In January, 1965, an experimental corporate index was begun in the SCI and a little later made available in ASCA. All institutions, universities, hospitals, corporations, or other organizations acknowledged as the place of origin of a published journal item are processed as indexing terms. Since the SCI and ASCA processing of journals Includes every article, review, technical note, letter to the editor, correction, proceedings of meetings, etc. appearing In the journal, that is, everything other than ads and the most ephemeral news notices, the corporate indexing feature provides a simple means of locating all the published writings, in a specified group of journals, attributed to an organization. The administrator can use this feature as an external source of information confirming the appearance in print of works written in the administrator's own organization and can also be used to follow the papers published by other groups.

Similarly, the administrator can easily identify ah of the current articles, letters to the editor, etc. authored by any individual. By using the source index that accompanies the SCI or by entering a source author question into ASCA the system will identify all the appropriate works no matter where the individual's name appears in the authorship —whether as primary author or otherwise.

Similar data based on patent assignments can be obtained from the 1964 and 1965 SCI Source Indexes which enable one to determine a man's current publications, including all U.S. Patents, and ah patents assigned to a specific corporate body.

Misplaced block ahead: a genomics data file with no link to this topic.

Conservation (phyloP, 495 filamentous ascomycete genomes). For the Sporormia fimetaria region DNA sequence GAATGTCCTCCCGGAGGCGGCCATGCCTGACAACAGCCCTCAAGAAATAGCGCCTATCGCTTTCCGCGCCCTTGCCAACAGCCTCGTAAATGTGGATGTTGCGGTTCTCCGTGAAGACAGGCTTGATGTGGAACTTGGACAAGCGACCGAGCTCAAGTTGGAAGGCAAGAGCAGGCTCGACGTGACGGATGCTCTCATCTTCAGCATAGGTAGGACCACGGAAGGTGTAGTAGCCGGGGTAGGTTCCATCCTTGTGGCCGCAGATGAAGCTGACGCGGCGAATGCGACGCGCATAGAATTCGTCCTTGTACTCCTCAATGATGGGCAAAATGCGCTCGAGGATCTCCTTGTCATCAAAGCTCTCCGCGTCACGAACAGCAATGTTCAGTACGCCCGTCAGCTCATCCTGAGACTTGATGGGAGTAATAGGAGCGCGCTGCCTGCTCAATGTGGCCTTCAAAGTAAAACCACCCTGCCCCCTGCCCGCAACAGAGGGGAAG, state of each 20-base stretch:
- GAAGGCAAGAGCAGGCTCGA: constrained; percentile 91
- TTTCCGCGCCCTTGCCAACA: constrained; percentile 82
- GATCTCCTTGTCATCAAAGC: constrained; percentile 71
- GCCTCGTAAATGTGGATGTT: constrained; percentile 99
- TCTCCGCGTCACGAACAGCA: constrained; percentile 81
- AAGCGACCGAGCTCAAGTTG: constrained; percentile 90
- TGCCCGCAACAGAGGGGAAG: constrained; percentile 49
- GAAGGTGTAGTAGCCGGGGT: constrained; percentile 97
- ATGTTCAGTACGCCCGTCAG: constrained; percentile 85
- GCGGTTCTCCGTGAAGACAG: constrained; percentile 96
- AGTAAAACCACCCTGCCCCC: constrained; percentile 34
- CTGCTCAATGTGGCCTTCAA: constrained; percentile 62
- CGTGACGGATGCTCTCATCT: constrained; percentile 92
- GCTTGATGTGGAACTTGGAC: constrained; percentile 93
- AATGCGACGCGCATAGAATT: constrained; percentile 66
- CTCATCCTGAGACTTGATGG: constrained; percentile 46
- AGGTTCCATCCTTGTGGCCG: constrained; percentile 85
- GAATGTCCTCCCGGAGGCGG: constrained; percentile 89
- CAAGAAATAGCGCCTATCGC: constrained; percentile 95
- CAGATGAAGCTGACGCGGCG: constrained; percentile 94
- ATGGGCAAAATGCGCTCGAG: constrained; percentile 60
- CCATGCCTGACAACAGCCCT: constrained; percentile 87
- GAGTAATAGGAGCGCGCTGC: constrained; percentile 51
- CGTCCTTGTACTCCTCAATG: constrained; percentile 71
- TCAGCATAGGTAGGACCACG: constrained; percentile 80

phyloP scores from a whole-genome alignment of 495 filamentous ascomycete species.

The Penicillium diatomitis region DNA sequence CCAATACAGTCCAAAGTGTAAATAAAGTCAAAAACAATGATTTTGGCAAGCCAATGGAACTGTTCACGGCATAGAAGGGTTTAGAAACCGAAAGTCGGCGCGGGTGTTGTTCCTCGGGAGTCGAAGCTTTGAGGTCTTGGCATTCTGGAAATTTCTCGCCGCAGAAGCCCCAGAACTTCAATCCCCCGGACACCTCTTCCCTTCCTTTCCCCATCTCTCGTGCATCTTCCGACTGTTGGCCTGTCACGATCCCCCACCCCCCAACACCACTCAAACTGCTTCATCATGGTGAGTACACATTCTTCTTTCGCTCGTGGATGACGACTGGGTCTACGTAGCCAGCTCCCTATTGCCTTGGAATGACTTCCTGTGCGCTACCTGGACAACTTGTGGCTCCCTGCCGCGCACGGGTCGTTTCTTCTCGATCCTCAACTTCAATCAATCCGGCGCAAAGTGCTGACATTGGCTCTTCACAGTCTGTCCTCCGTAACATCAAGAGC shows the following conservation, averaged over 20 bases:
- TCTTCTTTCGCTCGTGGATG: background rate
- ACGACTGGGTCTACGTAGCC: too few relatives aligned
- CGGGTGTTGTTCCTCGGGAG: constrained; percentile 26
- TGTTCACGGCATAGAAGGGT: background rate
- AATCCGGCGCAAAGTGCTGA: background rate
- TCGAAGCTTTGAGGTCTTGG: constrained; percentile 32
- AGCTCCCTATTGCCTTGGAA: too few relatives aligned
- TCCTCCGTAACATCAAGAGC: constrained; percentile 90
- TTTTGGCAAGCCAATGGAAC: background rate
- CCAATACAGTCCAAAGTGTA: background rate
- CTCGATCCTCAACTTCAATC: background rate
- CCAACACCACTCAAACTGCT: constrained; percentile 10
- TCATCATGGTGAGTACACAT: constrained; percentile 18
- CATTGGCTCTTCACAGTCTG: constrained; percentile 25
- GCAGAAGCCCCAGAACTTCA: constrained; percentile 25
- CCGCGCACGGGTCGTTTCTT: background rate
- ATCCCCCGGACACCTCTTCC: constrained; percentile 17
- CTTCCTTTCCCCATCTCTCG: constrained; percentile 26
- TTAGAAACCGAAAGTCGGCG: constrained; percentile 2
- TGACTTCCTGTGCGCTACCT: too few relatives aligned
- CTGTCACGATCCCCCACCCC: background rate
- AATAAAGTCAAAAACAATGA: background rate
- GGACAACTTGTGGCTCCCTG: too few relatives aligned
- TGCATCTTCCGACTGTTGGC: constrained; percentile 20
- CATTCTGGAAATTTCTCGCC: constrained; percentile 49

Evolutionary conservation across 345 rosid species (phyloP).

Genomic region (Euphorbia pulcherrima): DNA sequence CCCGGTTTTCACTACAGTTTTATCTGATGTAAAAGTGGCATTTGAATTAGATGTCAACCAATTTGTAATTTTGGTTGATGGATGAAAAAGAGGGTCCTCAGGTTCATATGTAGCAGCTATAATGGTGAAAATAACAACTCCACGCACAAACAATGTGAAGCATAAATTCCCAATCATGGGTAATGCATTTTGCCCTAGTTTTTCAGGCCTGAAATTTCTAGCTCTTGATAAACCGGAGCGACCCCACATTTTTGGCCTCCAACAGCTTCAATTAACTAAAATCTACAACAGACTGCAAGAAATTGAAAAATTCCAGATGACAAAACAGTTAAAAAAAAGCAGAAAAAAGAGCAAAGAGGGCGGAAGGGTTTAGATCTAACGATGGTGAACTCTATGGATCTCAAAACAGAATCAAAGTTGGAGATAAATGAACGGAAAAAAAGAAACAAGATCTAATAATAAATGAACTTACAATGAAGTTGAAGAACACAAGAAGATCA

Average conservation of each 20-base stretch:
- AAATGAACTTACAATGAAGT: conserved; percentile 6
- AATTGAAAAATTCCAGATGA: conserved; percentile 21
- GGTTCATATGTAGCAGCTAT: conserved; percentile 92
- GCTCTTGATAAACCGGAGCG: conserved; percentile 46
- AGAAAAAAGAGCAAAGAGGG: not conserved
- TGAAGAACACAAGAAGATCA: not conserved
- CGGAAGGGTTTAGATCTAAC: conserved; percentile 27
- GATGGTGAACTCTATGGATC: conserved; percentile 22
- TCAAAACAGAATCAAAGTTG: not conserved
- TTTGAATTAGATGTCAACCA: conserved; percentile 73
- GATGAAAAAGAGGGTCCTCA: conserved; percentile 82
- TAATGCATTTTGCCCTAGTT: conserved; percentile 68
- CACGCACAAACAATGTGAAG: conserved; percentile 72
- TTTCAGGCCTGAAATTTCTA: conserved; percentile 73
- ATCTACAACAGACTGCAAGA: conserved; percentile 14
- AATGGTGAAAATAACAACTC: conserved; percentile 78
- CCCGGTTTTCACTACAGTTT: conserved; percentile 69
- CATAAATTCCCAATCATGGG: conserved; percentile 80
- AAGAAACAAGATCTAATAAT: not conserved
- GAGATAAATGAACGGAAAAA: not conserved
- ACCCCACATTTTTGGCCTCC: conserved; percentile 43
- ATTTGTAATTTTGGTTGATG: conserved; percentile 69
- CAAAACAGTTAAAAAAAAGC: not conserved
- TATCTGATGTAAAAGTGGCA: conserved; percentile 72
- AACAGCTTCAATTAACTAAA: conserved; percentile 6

4. An Opportunity to Study the Utilization of the Items Published in a Given Journal and the Amount of Cross-Disciplinary Interest in Those Items

For those administrators engaged in evaluating the effectiveness of specific publications, SCI and ASCA can provide the data required for such evaluations. The items published in a specific journal, for example, can be followed through citation indexing, and the number and variety of citing publications can be examined. When adjusted for the total number of items published by a journal in a give time period, these statistics can yield individual journal impact f actors (7). Similarly, the amount of intra- and interdisciplinary utilization and cross-stimulation can be surveyed. There is also provided quantitative evidence of the utilization by journals published in other countries.

5. An Opportunity to Use and Evaluate New Algorithmic Technique in Writing the History of Science